In his autobiographical book, USCIRF’s chair combines scholarship and personal memories to paint a dreadful scenario.
by Marco Respinti
“The party apparatchik leading the meeting shouted out to the assembled Uyghurs, ‘Is there a God?’ The shocked crowd paused, before answering, ‘No.’ They had to‒other members of the neighborhood watch were scrutinizing their reactions as they stood around the flagpole. Zumrat moved her lips without saying the words that first time. ‘Who is your god?’ the meeting leader called. ‘Xi Jinping,’ the crowd dutifully chanted back. Later, when Zumrat got home, she prayed for forgiveness.”
Zumrat Dawut, a Uyghur businessperson in her late thirties at the time of this incident, was forced to blasphemy at 8:00 a.m. on a Monday morning at the weekly flag-raising ceremony that, since 2016, takes place all over Xinjiang, a region that its non-Han inhabitants call East Turkestan. The “attendance was obligatory, come rain or shine.” And in Urumqi, the capital of the Xinjiang Uygur Autonomous Region (XUAR), “the temperature can plunge to forty degrees below in winter, and the people standing in the snow for two hours were forbidden from wearing any form of head covering that could be taken as a sign of religious devotion.”
The episode and the quotes (99–100) are from a formidable book, No Escape: The True Story of China’s Genocide of the Uyghurs published by HarperCollins. Its author is a formidable person too. He was born in a concentration camp at the height of one of the most murderous human-made catastrophes in history, and grew to incarnate the “American dream.” He is Nury Turkel, and his book tells his and other grim stories of cruel persecution by the Chinese Communist Party (CCP).
Answering shy observers and culturally complicit media, Turkel says it clearly. The CCP is waging a genocide aimed at the physical annihilation of the Uyghurs in the XUAR. One of its known instruments are the dreadful transformation through education camps, where at least one million people are detained, Sinicized, and “de-programmed.” But one million inmates was the starting point in 2018, when the first studies were published. Today, one million is a very conservative figure. Out of prudence, it is the figure still used in several documents recognizing the Uyghur genocide, because at least that number may be regarded as proved. Nonetheless, independent scholars have reasons and moral certainty to triple it.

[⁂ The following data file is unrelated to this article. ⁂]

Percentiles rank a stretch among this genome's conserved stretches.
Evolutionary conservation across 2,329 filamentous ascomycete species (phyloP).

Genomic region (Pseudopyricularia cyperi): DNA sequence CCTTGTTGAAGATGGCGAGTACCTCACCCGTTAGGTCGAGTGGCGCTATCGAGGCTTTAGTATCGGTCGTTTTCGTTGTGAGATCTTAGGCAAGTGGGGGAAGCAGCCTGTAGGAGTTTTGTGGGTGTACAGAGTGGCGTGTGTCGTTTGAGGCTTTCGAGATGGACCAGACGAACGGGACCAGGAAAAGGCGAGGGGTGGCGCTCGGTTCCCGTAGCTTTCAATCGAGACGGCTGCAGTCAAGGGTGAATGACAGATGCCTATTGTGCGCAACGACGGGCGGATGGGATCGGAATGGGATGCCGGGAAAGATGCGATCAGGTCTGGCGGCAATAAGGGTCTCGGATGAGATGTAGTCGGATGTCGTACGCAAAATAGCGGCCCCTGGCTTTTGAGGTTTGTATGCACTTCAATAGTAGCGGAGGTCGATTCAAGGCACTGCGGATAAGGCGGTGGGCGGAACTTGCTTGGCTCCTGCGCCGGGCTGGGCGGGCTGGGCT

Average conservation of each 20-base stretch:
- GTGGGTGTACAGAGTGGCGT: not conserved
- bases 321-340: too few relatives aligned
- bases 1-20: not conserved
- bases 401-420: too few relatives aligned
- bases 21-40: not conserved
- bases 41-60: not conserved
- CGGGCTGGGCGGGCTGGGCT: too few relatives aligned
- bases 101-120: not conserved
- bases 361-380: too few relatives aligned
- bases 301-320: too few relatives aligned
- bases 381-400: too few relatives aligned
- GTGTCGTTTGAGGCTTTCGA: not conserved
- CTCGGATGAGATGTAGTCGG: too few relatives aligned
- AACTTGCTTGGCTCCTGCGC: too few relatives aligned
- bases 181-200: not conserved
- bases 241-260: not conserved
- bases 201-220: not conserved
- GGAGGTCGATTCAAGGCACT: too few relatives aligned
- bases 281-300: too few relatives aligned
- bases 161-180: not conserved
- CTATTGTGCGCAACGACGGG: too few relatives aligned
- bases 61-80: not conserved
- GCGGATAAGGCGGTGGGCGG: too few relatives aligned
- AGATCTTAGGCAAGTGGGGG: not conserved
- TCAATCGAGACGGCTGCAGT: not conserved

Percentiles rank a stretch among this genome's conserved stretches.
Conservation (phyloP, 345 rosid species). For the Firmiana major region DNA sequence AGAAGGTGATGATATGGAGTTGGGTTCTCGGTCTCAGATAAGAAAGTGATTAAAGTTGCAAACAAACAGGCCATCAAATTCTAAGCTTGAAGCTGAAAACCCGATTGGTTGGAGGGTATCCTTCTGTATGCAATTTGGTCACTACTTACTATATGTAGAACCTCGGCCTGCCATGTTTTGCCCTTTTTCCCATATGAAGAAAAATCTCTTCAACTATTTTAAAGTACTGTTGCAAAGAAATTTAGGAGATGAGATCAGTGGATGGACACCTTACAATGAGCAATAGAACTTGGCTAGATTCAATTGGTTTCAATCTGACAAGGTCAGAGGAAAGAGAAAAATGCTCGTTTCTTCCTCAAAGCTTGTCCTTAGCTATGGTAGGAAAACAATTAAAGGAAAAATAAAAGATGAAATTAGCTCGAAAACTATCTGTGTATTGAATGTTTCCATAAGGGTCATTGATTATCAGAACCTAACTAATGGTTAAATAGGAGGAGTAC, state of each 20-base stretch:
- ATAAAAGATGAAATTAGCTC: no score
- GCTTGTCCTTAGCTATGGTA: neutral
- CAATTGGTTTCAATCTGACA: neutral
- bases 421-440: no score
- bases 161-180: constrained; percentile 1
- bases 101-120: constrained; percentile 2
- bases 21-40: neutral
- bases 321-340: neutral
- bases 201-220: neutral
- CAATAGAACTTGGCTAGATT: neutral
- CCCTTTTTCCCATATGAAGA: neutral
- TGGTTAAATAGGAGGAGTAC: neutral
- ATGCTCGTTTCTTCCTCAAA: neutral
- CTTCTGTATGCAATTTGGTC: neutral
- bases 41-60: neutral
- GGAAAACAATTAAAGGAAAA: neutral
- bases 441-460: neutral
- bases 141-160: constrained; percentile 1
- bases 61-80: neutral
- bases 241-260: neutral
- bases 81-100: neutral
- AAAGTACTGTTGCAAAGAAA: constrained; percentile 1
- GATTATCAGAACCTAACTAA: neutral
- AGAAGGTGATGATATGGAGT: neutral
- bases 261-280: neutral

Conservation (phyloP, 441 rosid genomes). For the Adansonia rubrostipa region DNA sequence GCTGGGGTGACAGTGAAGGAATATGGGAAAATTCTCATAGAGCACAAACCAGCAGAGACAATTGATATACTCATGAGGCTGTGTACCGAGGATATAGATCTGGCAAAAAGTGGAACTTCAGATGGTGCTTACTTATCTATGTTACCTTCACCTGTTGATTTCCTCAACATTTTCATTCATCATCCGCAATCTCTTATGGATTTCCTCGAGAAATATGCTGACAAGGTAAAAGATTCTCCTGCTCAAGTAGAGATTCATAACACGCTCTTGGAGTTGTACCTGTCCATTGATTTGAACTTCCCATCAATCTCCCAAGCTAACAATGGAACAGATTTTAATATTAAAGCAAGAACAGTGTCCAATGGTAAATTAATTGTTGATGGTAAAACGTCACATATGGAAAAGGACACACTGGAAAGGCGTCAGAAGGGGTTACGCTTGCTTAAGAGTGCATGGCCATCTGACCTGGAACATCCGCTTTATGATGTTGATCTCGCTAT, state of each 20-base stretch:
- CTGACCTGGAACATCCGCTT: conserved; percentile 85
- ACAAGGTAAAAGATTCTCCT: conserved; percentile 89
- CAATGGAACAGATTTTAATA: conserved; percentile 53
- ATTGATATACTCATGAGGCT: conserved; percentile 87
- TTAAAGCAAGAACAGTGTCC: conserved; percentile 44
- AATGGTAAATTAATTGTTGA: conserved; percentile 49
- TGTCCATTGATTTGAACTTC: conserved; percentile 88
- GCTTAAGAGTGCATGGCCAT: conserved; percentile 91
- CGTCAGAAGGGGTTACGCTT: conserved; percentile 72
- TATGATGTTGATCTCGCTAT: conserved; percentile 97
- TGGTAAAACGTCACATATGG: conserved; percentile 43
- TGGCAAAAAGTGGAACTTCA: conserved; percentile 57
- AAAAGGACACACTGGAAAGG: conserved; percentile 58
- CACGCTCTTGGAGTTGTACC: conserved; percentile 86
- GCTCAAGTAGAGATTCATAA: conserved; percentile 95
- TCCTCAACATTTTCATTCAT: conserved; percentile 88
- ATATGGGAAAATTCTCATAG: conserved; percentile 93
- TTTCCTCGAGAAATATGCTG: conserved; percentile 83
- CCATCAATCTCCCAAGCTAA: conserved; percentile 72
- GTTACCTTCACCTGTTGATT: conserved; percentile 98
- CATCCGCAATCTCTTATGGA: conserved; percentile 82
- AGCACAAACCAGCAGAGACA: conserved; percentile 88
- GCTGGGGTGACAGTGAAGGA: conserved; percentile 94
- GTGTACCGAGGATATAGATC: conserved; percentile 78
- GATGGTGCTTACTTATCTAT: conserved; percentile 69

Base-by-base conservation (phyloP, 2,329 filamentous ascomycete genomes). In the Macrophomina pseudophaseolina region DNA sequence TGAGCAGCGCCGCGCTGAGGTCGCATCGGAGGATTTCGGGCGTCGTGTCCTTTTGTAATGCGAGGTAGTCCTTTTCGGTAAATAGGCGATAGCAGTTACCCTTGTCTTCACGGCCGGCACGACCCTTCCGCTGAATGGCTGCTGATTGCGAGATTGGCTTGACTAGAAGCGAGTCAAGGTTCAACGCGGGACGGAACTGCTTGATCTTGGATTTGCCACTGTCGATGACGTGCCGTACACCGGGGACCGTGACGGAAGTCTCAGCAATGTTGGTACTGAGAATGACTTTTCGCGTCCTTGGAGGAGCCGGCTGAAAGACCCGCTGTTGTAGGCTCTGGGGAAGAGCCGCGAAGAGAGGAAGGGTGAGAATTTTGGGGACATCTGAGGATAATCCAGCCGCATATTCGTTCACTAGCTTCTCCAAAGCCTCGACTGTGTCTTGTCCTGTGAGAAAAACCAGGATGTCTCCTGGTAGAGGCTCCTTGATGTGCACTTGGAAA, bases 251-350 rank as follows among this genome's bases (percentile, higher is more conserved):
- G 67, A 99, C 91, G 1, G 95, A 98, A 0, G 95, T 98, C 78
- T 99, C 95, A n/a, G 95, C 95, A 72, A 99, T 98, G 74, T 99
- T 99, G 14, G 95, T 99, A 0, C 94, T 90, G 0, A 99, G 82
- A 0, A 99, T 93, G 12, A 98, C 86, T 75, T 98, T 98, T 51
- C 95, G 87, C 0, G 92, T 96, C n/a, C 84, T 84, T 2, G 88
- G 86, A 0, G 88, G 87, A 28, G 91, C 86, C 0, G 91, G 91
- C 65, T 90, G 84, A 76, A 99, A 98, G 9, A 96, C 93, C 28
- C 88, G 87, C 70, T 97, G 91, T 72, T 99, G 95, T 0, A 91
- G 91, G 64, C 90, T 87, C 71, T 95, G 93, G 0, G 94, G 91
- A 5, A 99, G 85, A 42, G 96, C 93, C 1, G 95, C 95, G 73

Born in a concentration camp
Ayshe, Nury Turkel’s mother, was arrested when she was 19 and 5 months pregnant. A businessperson, she was “guilty by association.” Her father, a jeweler, “used to keep up with his old contacts” (32) of the first and second East Turkestan republic in the 1930s and 1940s, supported by the Soviet Union. When China definitively broke with the USSR at the end of the 1960s, Beijing considered enemies all those who had any kind of ties with Moscow and its satellites. The man, like many others, fell into disgrace, and his family too. Young Ayshe was interned in the detention camp of Kashgar (sinicized as “Kashi”) in southern Xinjiang/East Turkestan. “The reeducation camp,” Turkel writes, “wasn’t hidden out of sight, like Stalin’s gulags.” It was “in downtown Kashgar, in an old Soviet-era government building, a brutalist slab of early-twentieth-century concrete whose windows boarded up to prevent inmates from seeing more than thin cracks of sunlight” (33).
“One of the guards,” the book recounts, “was a Uyghur woman, a party loyalist who had taken a particular dislike to the pregnant young inmate. She used to beat her frequently, even hitting her across her swollen belly. This woman would kick her and call her a whore for marrying an older man […]. Mom was terrified she would lose her first child. […] Then one day, just weeks before she was due to give birth, she fell down a flight of steps, weak and dizzy for hunger. Her ankle and hip bone were fractured.” Nury was the baby Ayshe carried. He was born in the camp in 1970, when her mom’s “hip bone was still broken, her body in a cast from the waist down” (35).
The bloody Cultural Revolution, launched by Mao Zedong (1893–1976) in 1966, and terminated only by the death of the tyrant in 1976, was at its climax. Mother and son were badly malnourished. Ayshe suffered terribly, both physically and mentally, and never fully recovered. Turkel’s father, Ablikim, a math teacher, was sent to an agricultural labor camp, “guilty by association” as well. In fact, “he had cousins who, during the Chinese reannexation of our land, had ended up on the other side of the border, in the Soviet Union” (33).
Turkel lived in the camp for the first five months of his life. Then mother and son were released. Nury grew and completed his studies. China had entered the post-Mao era and the Soviet Union crumbled in 1989. “I was young and naïve enough,” he remembers, “to hope that the end of the Soviet Union might presage the end of China’s Communist Party. Tiananmen Square cured me of that.” In 1995, at 25, he moved to the US as a university student, and never came back. Ayshe and Ablikim remained there. On of Turkel’s siblings, his brother Mirsalih, remained home too, taking care of them. Later Abilikim, in his 70s and diabetic with shaking hands, had to attend daily sessions in a re-education facility until he died. He passed away after the publication of “No Escape.” Ayshe still enjoys the nightmarish care that President Xi Jinping reserve for Uyghurs.